In my mind a “real-life negotiation” was going to be a breeze, personally I love to argue and negotiate with people on almost anything. Growing up I was always the one kid who took everything too seriously, I wanted to win every game regardless if it was competitive or just a game on the playground, so when I found out we were going to be sent into the “real-world” to negotiate something I was beyond thrilled. Where I am from it is basically common knowledge that “Hurley’s” are car people, and therefore I knew I wanted to go somewhere and to not only pretend to buy a car, but get the sales person to drop the price of the vehicle.
I went to the Cassen’s dealership in Edwardsville to haggle the price of a Jeep Wrangler. I was prepared to haggle, and fight for a fair price; however was stopped short in my steps. The sales lady was stern, and quite frankly scared the living hell out of me; however I took a deep breath and used the skills I learned in class and through reading to begin to negotiate. The two of us talked about the vehicle’s pros and cons, and I showed her the informati...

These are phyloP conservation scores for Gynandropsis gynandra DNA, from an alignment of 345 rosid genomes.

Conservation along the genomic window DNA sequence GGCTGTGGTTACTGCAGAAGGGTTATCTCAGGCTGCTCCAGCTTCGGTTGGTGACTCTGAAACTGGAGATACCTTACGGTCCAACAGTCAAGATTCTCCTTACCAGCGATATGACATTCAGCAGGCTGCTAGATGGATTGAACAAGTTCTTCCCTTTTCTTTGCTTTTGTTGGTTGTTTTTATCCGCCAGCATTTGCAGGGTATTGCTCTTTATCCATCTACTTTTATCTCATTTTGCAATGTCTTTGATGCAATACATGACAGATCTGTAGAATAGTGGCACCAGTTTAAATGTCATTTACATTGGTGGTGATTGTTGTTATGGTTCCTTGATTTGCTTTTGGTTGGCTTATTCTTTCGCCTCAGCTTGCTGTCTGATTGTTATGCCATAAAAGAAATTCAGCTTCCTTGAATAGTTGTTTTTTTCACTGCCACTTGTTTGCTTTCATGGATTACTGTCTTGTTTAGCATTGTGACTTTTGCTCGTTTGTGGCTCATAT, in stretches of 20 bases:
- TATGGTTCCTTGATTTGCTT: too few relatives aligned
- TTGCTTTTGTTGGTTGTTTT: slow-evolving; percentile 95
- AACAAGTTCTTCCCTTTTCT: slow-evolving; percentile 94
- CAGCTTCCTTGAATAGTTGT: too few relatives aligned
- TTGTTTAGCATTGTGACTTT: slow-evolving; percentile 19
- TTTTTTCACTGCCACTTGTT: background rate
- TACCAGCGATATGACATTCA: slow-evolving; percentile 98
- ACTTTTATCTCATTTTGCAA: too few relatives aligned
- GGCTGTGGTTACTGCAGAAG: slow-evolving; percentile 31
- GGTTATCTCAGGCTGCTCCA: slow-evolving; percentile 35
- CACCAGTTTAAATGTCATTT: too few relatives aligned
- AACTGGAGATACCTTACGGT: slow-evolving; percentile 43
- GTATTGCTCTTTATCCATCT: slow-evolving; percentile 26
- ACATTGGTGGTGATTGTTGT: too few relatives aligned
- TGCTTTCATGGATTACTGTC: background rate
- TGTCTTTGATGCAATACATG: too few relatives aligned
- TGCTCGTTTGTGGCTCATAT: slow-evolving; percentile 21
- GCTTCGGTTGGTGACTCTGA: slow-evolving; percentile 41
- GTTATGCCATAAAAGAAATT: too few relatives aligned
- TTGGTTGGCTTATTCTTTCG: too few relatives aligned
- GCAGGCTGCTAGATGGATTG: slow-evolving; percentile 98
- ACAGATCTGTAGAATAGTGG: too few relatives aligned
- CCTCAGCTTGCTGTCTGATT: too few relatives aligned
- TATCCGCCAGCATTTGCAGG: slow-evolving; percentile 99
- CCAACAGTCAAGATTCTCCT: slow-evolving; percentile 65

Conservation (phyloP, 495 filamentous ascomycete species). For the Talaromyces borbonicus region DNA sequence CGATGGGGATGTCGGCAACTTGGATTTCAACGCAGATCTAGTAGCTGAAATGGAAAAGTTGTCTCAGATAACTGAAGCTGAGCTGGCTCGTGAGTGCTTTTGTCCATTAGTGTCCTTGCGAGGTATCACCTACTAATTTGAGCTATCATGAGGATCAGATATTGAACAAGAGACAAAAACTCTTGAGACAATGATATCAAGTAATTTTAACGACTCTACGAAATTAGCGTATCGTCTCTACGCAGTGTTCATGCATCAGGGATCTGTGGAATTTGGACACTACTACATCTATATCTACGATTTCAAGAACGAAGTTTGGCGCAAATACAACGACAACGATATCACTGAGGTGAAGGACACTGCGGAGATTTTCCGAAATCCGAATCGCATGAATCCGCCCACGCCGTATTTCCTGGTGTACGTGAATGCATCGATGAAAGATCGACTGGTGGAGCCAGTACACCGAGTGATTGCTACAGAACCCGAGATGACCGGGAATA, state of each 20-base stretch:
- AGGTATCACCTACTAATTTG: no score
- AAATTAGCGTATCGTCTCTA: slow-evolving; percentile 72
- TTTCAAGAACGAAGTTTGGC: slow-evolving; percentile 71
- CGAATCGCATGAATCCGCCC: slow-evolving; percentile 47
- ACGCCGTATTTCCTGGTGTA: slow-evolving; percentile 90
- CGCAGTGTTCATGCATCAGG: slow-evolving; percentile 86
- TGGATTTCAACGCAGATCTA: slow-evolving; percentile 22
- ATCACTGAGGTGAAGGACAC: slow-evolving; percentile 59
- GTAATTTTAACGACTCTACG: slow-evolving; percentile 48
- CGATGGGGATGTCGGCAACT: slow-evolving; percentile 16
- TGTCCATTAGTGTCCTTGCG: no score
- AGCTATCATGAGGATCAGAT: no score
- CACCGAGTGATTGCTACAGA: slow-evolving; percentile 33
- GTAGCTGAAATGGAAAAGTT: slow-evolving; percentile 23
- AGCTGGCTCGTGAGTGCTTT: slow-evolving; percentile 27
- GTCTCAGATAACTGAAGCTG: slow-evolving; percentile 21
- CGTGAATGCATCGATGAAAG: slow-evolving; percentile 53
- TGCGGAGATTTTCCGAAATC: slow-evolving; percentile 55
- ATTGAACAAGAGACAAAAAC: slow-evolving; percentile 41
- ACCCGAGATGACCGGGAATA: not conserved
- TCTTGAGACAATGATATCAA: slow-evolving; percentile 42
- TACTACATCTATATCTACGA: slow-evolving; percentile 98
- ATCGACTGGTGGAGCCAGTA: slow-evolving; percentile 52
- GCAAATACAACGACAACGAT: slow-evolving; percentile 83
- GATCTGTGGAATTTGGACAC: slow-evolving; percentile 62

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...egotiator. I would never have put myself out there to negotiate for no reason; however it was an amazing learning experience. It is evident that become more confident in negotiation and conflict skills by being in this class, and I too think that growth as an individual has followed. The best learning experiences are the ones that make an individual go of their comfort zone just enough to help them grow. The authors’ of “Getting to Yes” put it best when they say, “More and more occasions require negotiation; conflict is a growth industry,” (Fisher & Ury, 1991) this quote really stuck with me and it is true in various ways. Negotiation and difficult conversations happen daily, the only difference between you and everyone else is how you deal with those situations. Both “Getting to Yes” and “Difficult Conversations” have taught me how to be a more careful communicator
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